I missed my February blues.

I know. Well, I know I planned it.

You you planned for menot to have the February blues.

Good job. I did a good job this year.

You made the sun come out more.

If you had the sun come out more.

Love it. Yeah.

You know that

I need sun. Yeah. I kept you busy.

Were you ever home in February?

No, I was not ever home in February.

Good condition.

Big. Good job. Yeah, I figured it out.

That's awesome.

But yeah, I think now I can say, like,you know what?

Today is the day that I need to just be inmy sweats all day and leave me alone,



Well, and I think it's.

This goes hand in handwith knowing your spouse and communicatingwhat your needs are to your spouse,not in the time of crisis, but beforehand.


So that your spouse can recognizewhat that looks like,deal with it when it when it happens.

Is it all right now,

I know she needs her space right now.

I know, you know, he needs my supporteven though he's saying me, me alone.

He really needs my support,whatever the case may be.

You've got to you've got to have a nice,strong, open communication relationship.

And I like how it says in herethere are going to be probablymost of your marriage.

One person is going to needmore, more support than the other, right?

Like, yes.

I mean, if it gets to be yearsthat you're only you're only going oneway, you need to sit downand really take a lookat your relationship and go, okay, I'vebeen supporting you for three years ish.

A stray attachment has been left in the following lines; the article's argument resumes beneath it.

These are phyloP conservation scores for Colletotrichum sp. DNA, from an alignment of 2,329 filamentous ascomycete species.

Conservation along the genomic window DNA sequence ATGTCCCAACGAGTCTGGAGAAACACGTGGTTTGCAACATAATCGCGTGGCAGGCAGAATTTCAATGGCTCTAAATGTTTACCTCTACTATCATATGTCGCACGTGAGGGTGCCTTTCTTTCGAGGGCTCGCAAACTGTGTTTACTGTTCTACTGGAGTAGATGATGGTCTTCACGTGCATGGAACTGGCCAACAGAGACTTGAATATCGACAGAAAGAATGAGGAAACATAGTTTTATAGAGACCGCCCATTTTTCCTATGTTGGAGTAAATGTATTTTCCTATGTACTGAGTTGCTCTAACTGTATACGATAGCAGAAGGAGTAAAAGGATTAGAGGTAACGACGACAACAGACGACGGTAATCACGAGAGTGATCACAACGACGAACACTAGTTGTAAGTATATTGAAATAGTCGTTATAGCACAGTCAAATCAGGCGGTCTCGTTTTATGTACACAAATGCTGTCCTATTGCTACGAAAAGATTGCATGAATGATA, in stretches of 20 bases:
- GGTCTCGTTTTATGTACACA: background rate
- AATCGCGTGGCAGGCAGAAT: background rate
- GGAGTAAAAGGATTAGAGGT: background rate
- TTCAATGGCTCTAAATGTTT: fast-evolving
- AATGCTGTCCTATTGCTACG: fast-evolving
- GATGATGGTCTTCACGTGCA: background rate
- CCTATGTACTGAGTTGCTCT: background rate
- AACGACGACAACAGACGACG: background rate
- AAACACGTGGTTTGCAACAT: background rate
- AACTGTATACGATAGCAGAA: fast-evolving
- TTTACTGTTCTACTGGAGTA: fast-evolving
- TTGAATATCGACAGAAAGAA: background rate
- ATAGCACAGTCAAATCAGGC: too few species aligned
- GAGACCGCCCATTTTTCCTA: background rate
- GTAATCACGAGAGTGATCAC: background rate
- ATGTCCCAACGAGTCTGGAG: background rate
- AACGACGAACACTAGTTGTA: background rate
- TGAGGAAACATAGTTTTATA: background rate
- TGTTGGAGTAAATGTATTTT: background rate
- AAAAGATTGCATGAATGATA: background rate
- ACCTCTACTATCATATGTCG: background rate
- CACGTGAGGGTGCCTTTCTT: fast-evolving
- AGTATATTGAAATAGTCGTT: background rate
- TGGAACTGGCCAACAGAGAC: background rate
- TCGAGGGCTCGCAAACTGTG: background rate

Eight, ten years.

And you know, I might need some supportback, right?

That's when a therapy,a therapist can come into playand you say, you know, hey,we need to talk about thisbecause I'm not feeling your support,but I feel like I'm giving you support.

So know when it's time to gosee a professional.


No, actually,okay.

Our limitedrun of the week is from Darren.

What you got?

Well, it happens to coincide with our lastpodcast, which was plane etiquette.


I was traveling at the timeand you sent mewe're going to talk about plane etiquette,and I'm going, crud.

Because every thing on that list

I did wrong on the flight before

I was rude.

I wasn't. You're not.

I just put my headphones onand just closed my eyesbecause I didn't want to talk to anyone.

And everythingthat you brought up on the podcast, I saw.

You saw on the plane.

On the plane, especially on my way home,because I was hypersensitive to it now,because I was looking for everything.

And I did. I did better coming home.

I actually talked to the person next to meand said, Yo, how you doing now?

I'm good. All right.

So that's all. We need to know about. It.

That was a good step forward.

Good job. And even tried, right.

And I was sitting between two guysthat were friends.and but you know what I was in?

It was fine. It didn't cause any problems.

But you should listento our last episode on plane etiquette.

It's pretty darn funny.

And so the lemonade fromit was I learned I grew

I became a better traveler because of you.

I'm so proud of you. Thanks. I'm.

If you like today's episode.

Give us five stars on iTunes, Spotify,


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Where you can leavequestions and comments.

And but most of all.

Go outand make some lemonade. You bet your baby.